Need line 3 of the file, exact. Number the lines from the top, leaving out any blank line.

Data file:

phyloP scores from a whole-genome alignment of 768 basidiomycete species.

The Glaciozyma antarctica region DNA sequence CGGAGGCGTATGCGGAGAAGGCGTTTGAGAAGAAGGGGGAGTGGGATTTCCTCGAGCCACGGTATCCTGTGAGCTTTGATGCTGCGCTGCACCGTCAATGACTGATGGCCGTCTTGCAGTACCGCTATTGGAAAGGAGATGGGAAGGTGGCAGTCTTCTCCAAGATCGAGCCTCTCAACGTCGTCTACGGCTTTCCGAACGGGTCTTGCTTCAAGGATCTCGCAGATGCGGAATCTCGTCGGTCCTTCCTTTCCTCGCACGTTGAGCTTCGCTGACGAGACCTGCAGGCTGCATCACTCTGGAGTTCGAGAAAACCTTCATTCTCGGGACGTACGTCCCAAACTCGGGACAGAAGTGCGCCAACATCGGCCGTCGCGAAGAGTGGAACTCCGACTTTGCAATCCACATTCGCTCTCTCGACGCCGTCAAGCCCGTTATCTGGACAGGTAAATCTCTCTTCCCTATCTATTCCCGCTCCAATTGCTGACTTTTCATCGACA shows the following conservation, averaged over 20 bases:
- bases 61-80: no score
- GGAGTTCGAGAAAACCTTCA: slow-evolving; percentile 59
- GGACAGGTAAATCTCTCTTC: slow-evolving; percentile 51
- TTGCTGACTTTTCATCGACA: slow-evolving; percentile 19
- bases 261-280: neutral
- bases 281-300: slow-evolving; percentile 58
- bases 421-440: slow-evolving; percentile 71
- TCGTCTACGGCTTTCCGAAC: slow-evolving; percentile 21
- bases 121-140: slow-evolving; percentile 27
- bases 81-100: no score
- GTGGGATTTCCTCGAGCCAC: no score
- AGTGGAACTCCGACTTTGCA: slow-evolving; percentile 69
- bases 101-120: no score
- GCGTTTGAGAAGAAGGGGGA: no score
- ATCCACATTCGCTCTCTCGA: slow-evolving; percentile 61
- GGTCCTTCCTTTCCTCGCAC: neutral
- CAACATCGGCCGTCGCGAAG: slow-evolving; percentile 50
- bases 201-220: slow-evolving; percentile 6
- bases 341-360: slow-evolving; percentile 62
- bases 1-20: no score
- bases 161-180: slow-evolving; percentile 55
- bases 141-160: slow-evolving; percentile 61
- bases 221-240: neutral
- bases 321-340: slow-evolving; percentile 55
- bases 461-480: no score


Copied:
- bases 61-80: no score